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Read more of Deryl Davis’s interview about Archbishop of Canterbury Rowan Williams with the Rev. David L. Moyer, president of Forward in Faith, North America:
On Rowan Williams and the issues dividing the Anglican church:
I’ve never met him face to face, but I’ve had conversations with him and I regard him as a man of great pastoral integrity, from my experience with him and from what I’ve learned from others who have known him for years.
For the past 30 or 40 years, the Anglican Communion has been wrestling with these lightning rod issues of the ordination of women, the ordination of practicing homosexuals, and now the whole hot issue of same-sex marriages. Rowan Williams comes out on a very liberal, revisionist side of those issues, whereas I and the people I work with maintain an orthodox position, what the church has always taught and believed through the centuries. But Dr. Williams is the type of man who will respect the corporate mind of the Anglican Communion. He realizes that he is a radical thinker; he is a theologian who ponders things; he writes extensively. But yet he has come out publicly to say, “It’s one thing for me to do that in my own capacity, but now as the spiritual head of the Anglican Communion, I have a moral responsibility and a pastoral responsibility to uphold the mind of the Anglican Communion” as enshrined for instance in the Lambeth conferences, where the bishops meet every ten years.
Dr. Williams takes what I would call a revisionist point of view He’s on the liberal side of those issues. He’s very convinced and committed to those positions personally, but yet since he has become the Archbishop of Canterbury he has said he wants people to have unity as much as is possible with differing theological passions. I think it’s a very difficult thing that he faces, but I certainly honor him and put my confidence [in him] that he can do this. He is committed, I believe, to working with such people and keeping the Anglican Communion together as we wade through challenging and difficult times. What I’m putting my confidence in is his willingness to say, when he represents the Anglican Communion as its spiritual head, that he will speak forthrightly, upholding the corporate mind of the Anglican Communion, of the historic teachings. He realizes how serious it is for him to do that.
I believe that Archbishop Williams will defend the rights of all within the Anglican Communion. But I think he will see his role not so much as defending people’s rights and having things politicized. I think he sees himself as one who can bring people together to talk and to pray and to seek to honor one another, but realizing that there could be points where the differences are irreconcilable. For instance, he has said recently that if the Church of England passes legislation for the ordination of women to the episcopacy (as the American church has done), he knows that this would cause a major problem that is irreconcilable, a major fracture in the Church of England that would ripple out farther in the Anglican Communion. There’s a sizeable group of clergy and lay people in the Church of England who simply could not abide by that. I do believe, from what I know of him and what he has said, that he would seek some creative form of accommodating, of providing a place for traditionalist clergy and lay people in order to avoid the breakup of the Anglican Communion.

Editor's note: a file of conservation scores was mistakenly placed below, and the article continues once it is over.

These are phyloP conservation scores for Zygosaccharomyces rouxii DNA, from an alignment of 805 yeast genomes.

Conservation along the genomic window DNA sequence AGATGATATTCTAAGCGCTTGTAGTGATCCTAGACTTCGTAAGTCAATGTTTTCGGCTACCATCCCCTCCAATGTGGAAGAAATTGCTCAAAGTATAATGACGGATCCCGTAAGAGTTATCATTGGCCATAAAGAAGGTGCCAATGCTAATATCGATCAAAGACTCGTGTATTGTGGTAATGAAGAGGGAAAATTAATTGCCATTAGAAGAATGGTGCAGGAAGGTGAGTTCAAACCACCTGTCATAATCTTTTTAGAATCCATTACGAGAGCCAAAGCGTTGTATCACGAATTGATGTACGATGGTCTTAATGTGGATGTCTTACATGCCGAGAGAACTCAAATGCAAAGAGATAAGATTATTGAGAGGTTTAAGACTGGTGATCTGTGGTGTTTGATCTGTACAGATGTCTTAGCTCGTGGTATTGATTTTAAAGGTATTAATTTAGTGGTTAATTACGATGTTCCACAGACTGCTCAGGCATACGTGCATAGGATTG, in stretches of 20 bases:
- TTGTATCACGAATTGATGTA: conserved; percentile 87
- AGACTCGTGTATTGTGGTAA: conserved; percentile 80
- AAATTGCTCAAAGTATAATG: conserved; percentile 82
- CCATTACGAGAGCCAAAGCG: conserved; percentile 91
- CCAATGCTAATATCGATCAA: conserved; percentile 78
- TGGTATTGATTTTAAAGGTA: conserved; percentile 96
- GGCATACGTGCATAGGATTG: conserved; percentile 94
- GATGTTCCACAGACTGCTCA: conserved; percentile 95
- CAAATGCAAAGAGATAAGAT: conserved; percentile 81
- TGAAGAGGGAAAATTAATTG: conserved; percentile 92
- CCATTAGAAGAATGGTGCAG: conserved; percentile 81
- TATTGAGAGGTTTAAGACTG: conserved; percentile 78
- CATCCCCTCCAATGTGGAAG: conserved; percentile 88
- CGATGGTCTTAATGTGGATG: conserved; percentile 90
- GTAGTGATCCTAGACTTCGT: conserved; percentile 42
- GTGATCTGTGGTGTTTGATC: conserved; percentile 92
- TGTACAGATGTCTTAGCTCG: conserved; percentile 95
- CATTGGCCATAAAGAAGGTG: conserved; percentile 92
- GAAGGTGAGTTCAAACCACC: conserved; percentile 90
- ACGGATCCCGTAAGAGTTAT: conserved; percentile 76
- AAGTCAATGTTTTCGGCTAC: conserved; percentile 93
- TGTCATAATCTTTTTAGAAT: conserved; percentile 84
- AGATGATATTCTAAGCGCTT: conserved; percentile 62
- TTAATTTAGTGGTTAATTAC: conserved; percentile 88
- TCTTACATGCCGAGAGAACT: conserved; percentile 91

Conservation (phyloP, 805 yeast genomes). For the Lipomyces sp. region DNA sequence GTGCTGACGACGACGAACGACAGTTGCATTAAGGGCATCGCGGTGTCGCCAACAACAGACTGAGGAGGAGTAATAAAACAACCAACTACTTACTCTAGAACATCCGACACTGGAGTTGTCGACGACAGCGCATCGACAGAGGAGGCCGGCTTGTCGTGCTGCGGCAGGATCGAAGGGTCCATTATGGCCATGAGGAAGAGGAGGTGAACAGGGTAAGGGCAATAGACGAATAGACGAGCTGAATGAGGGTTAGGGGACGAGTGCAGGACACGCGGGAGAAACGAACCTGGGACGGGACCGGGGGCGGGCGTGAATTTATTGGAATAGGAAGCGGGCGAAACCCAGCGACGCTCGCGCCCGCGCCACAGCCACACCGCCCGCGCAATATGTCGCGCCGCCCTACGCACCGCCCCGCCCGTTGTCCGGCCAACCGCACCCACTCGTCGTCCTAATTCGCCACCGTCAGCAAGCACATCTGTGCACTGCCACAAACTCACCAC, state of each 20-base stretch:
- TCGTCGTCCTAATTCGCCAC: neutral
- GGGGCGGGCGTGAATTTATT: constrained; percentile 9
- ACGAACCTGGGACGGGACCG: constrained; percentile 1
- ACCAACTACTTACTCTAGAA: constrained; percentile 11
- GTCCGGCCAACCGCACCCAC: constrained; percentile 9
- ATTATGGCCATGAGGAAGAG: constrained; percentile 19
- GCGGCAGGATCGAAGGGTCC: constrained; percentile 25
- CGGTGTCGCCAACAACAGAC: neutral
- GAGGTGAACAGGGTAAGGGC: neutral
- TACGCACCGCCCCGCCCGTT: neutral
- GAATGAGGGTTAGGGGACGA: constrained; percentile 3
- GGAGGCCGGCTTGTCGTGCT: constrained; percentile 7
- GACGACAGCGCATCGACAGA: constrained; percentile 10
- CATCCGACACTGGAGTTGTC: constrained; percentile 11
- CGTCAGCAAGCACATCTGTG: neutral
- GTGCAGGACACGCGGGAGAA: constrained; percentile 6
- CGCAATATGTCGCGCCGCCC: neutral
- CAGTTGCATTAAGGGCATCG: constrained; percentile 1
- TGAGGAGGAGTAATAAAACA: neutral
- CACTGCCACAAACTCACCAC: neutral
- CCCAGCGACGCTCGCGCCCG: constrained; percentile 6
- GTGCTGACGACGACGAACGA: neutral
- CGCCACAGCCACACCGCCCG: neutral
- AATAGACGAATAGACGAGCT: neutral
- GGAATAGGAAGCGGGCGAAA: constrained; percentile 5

I believe that Archbishop Williams is a liberal thinker, but yet he also is steeped in the tradition of the church-what has been passed down from generation to generation. He is not going to abandon that. It’s a dynamic. He’s sitting in the middle of polarities; it’s a real pull. Here is a man who’s a very bright man, a very creative thinker. But yet he’s rooted in something that’s very historic and in something he knows he has a particular role of stewardship for. He really has been entrusted with a major role in the Christian world as the Archbishop of Canterbury.
On separation and support:
The big issue right now as I see it worldwide is the issue of homosexuality and particularly same-sex blessing. It’s a hot button issue. Obviously, same-sex blessings introduces into the church a new morality, a new understanding of human relationships, and Archbishop Williams knows that this could be something to could lead to schism and separation.
I am prepared to offer my support to Archbishop Williams in prayer and hopefully develop a personal relationship with him, if I would be granted that. He has stepped into a huge job; he’s been called to be the spiritual head of the Anglican Communion in a very difficult time, and I think we need to give him the benefit of the doubt. I mean, he is the Archbishop of Canterbury, so let’s pray for him. Let’s support him. Let’s let him grow into the role. I would want people to grant me the same latitude, the same privilege if I were in his position.